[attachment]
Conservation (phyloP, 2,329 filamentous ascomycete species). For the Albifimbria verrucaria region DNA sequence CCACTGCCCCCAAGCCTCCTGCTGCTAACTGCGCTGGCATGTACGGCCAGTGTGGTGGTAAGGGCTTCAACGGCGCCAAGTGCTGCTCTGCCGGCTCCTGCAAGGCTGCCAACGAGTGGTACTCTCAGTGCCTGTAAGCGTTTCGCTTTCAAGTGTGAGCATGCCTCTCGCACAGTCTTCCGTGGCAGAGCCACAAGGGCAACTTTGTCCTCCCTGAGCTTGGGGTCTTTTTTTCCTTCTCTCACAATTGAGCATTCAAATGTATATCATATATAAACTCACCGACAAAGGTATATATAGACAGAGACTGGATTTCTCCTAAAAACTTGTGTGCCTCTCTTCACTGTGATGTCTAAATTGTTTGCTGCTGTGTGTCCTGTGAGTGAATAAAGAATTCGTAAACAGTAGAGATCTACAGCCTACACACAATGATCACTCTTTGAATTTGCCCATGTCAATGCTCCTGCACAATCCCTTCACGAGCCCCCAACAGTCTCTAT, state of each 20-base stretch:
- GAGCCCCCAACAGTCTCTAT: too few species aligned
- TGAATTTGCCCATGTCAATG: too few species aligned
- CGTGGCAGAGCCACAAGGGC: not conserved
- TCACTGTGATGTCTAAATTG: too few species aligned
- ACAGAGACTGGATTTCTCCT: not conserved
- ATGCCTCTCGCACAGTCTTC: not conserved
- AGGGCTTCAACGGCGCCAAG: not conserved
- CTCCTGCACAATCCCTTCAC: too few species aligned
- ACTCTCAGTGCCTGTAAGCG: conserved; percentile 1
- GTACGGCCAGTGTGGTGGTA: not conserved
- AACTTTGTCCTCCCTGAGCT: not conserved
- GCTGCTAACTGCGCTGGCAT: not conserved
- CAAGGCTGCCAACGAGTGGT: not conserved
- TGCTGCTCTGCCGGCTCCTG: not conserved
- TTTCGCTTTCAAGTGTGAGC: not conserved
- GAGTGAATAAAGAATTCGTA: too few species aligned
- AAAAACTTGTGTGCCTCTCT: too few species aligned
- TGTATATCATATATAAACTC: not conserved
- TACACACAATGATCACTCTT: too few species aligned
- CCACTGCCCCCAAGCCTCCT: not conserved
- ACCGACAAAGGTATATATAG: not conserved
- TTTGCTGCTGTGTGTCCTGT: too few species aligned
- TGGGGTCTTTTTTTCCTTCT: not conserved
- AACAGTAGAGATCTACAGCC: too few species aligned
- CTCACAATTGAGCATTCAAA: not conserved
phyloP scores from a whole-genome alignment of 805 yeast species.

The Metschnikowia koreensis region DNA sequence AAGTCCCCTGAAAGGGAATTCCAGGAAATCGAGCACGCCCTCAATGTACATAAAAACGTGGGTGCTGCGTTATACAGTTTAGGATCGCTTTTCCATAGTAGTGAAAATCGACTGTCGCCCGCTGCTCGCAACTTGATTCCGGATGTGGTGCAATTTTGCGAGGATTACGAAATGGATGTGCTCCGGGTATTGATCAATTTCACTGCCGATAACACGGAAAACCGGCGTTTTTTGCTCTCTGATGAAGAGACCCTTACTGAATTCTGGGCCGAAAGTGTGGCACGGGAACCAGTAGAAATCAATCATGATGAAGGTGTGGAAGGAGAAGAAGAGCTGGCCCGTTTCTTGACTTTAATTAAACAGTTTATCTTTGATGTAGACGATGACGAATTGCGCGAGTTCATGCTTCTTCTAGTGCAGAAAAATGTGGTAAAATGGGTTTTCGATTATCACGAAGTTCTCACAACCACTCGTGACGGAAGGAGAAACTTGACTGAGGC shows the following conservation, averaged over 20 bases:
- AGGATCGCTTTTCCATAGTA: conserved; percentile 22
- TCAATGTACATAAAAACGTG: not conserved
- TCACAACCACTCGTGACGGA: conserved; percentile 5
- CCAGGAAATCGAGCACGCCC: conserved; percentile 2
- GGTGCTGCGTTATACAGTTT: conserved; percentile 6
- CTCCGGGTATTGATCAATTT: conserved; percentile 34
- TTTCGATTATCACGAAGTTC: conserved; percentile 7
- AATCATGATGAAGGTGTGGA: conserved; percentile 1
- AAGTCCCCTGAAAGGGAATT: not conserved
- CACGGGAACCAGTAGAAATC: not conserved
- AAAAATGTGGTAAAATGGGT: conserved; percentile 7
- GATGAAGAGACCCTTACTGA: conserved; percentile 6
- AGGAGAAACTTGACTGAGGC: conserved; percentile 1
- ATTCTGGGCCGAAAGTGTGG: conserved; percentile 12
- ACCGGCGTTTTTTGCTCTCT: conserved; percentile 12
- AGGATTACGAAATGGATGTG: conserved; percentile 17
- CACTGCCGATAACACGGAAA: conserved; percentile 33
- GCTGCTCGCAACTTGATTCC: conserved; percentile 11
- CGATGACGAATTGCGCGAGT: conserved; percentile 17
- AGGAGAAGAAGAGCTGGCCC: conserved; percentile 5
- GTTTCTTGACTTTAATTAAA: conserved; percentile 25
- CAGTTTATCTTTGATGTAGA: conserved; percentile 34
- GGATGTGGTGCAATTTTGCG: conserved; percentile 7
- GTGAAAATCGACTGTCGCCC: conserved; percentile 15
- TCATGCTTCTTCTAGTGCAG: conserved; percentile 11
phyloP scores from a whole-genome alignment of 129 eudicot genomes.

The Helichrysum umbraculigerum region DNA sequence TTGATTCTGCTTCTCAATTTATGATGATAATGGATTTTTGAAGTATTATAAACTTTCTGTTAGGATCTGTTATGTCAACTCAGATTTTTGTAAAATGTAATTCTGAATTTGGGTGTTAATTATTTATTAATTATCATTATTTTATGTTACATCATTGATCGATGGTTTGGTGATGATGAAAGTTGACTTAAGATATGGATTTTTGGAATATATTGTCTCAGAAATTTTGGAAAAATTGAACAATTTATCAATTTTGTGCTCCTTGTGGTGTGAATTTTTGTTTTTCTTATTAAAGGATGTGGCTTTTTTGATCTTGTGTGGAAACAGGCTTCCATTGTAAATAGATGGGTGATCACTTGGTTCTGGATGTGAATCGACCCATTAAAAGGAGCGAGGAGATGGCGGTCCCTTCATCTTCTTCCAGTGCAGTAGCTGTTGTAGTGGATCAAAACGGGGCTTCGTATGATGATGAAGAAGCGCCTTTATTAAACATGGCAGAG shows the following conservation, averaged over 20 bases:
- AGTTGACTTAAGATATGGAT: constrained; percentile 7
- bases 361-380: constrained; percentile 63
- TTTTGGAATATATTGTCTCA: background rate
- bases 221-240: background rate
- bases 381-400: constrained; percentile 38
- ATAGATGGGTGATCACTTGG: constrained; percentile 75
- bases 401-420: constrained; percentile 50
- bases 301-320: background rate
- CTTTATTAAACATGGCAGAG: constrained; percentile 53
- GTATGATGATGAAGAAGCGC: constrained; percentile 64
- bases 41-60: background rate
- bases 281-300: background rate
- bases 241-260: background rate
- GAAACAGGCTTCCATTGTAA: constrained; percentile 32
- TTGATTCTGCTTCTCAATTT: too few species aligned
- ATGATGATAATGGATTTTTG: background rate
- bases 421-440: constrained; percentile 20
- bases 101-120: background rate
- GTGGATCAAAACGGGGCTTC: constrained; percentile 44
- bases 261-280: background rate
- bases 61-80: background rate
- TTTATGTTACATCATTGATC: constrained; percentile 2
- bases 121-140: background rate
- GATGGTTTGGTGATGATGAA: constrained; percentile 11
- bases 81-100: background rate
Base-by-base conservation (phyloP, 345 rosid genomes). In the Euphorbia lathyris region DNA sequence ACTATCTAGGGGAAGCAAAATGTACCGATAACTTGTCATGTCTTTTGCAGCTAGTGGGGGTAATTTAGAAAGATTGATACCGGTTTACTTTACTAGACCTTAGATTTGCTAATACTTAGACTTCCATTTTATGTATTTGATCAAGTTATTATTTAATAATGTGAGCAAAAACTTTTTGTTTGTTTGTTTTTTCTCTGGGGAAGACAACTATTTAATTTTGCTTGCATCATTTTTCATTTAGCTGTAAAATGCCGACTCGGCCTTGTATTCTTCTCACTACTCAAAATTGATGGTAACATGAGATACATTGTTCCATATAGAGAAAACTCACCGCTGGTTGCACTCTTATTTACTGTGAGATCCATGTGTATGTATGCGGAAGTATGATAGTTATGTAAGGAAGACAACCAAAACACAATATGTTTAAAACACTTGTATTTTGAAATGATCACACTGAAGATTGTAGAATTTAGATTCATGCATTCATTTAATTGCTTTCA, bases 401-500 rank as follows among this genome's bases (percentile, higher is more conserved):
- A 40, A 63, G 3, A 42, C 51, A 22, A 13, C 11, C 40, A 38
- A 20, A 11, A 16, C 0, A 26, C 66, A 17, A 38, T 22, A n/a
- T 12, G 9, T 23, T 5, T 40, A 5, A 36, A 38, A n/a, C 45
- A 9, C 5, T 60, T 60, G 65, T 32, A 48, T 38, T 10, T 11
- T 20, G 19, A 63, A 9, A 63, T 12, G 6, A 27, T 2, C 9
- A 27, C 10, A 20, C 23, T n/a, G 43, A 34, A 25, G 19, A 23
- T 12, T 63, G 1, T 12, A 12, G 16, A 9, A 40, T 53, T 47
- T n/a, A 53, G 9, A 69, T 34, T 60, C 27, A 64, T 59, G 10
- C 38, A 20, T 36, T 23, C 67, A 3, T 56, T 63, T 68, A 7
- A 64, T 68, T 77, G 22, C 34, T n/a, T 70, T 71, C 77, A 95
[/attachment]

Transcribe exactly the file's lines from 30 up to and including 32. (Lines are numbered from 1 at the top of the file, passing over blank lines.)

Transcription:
- TCAATGTACATAAAAACGTG: not conserved
- TCACAACCACTCGTGACGGA: conserved; percentile 5
- CCAGGAAATCGAGCACGCCC: conserved; percentile 2